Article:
Thermo Fisher Scientific is doling out $2.1 billion to take over Dionex. The deal brings two complementary chromatography portfolios together and bolsters Thermo Fisher’s presence in Asia Pacific and environmental analysis markets.
Under the terms of the agreement, Thermo Fisher will pay $118.50 per Dionex share in cash. This represents a roughly 21% premium to Dionex’s closing stock price on Friday, December 10, the last trading day prior to today’s announcement.
The transaction is not conditioned on financing and is expected to be completed in the first quarter of 2011. Thermo Fisher expects to realize total operating synergies of $60 million in the third year after closing. This includes approximately $40 million from cost-related synergies and $20 million of adjusted operating income benefit from revenue-related synergies. The deal is expected to be accretive to the company’s adjusted earnings per share by $0.13 to $0.15 in the first 12 months following the close.
The agreement combines Dionex’ ion and liquid chromatography systems and consumables with Thermo Fisher’s gas chromatography systems and consumables. “We believe the combination of Thermo Fisher and Dionex is extremely compelling from a technology, market, and financial perspective,” says Marc N. Casper, president and CEO of Thermo Fisher.
“Dionex’ strength in chromatography instruments, software, and consumables complements our leading positions in mass spectrometry and laboratory information management systems,” Casper adds. The company is based in Sunnyvale, CA, and will be integrated into Thermo Fisher’s analytical technologies segment.
Dionex has more than 1,600 employees in 21 countries, spanning six continents, including a presence in the Asia Pacific region. It currently generates more than 35% of its revenues in Asia Pacific and other emerging high-growth geographies, according to Thermo Fisher.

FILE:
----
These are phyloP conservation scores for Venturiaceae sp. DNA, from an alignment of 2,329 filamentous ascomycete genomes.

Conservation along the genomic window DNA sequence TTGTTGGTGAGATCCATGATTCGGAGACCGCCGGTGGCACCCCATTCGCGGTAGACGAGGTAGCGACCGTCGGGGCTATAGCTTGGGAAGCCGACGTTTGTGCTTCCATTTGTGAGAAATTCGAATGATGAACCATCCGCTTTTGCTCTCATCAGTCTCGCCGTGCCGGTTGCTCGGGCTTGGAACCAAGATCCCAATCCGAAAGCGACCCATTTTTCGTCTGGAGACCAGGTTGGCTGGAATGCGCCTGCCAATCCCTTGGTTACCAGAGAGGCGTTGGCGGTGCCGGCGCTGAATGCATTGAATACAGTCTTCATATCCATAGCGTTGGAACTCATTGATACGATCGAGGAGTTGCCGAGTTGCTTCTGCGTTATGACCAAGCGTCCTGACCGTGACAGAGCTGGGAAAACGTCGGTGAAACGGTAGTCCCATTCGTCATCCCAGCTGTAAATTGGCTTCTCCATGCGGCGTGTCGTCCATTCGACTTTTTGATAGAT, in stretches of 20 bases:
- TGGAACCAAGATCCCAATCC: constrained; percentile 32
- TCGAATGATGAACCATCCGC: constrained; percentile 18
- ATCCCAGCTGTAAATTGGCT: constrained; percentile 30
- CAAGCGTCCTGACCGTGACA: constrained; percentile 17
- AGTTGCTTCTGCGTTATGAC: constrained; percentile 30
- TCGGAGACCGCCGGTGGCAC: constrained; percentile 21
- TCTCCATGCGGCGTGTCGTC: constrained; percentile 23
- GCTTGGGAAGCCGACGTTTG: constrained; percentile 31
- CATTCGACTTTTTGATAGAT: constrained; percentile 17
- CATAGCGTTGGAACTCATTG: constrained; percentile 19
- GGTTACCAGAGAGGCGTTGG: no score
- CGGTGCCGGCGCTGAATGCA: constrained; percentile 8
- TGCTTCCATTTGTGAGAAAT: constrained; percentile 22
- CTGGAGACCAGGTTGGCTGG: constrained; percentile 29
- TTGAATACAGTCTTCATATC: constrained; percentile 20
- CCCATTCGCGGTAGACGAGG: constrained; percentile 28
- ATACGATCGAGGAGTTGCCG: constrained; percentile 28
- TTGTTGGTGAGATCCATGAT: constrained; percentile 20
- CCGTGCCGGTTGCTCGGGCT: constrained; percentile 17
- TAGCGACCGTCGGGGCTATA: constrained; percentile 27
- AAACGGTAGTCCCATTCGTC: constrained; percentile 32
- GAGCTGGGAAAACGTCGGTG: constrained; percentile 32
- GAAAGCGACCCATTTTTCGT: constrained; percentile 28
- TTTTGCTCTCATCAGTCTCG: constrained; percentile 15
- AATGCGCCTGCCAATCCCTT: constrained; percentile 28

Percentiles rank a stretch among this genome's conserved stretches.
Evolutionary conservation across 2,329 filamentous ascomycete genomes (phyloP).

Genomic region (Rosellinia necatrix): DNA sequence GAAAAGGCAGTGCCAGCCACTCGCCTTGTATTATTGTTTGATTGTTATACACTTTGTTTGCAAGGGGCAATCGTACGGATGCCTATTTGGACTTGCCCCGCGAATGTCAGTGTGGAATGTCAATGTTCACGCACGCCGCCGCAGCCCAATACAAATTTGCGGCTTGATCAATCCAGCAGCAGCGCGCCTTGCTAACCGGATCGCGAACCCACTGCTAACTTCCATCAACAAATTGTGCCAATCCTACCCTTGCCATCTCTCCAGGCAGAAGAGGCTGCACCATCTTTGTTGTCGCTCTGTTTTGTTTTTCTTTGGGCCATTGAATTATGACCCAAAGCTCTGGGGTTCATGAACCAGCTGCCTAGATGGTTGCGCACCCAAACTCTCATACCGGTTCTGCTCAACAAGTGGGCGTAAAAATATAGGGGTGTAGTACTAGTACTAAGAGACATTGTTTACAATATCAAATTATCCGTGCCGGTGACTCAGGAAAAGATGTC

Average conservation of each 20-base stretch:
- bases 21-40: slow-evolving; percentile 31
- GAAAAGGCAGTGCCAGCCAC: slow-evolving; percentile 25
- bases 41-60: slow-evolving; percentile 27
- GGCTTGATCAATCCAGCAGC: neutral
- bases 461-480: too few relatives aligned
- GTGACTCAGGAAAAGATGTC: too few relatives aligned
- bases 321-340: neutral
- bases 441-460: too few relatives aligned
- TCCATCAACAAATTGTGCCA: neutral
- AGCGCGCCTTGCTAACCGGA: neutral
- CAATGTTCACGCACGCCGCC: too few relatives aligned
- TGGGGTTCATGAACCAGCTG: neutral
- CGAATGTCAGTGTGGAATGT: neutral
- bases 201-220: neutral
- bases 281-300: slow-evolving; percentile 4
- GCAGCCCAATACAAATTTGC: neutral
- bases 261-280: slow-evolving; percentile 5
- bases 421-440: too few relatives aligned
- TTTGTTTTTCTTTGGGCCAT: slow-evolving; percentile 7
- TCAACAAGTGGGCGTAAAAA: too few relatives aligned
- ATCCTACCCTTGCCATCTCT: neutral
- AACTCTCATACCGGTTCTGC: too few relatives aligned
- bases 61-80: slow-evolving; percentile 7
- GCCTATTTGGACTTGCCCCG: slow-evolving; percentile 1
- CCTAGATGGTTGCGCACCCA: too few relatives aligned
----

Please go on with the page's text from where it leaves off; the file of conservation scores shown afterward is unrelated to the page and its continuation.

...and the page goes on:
“The transaction, which we expect to be immediately accretive, is consistent with our strategy of accelerating growth by increasing our depth of capabilities to serve attractive end markets. Specifically, it complements our strong presence in China, where we’ve established the headquarters for our global environmental instruments business and continue to build our commercial infrastructure to meet the needs of customers in growing water-quality, consumer-safety, and life-sciences markets.”
Thermo Fisher notes that it will also benefit from Dionex’ customer base and relationships in applied markets like environmental analysis and food safety. The company expects to deliver unmatched analytical solutions for a growing range of testing needs, particularly water analysis, where growth is being driven by new regulatory requirements and increased testing in developing countries such as China.
“The acquisition of Dionex is another example of the great progress we’re making in executing on our strategy to accelerate growth,” Casper remarks. “We have invested in technology innovation, Asia expansion, and complementary acquisitions—all to strengthen our growth opportunities in attractive end markets.”
Earlier this month Thermo Fisher Scientific picked up Lomb Scientific, a company based in Australia and New Zealand. It provides laboratory chemicals, consumables, and instruments to customers in both countries as well as a growing portion of Asia and the Middle East. Thermo Fisher previously bought Biolab, another firm in Australia/New Zealand, in April 2009 for A$175 million.
Over the past year, Thermo Fisher has also acquired Massachusetts firm Ahura Scientific for $145 million, Finnish company Finnzymes, Danish company Proxeon, and Fermentas, which has operations in Canada and Lithuania, for $260 million.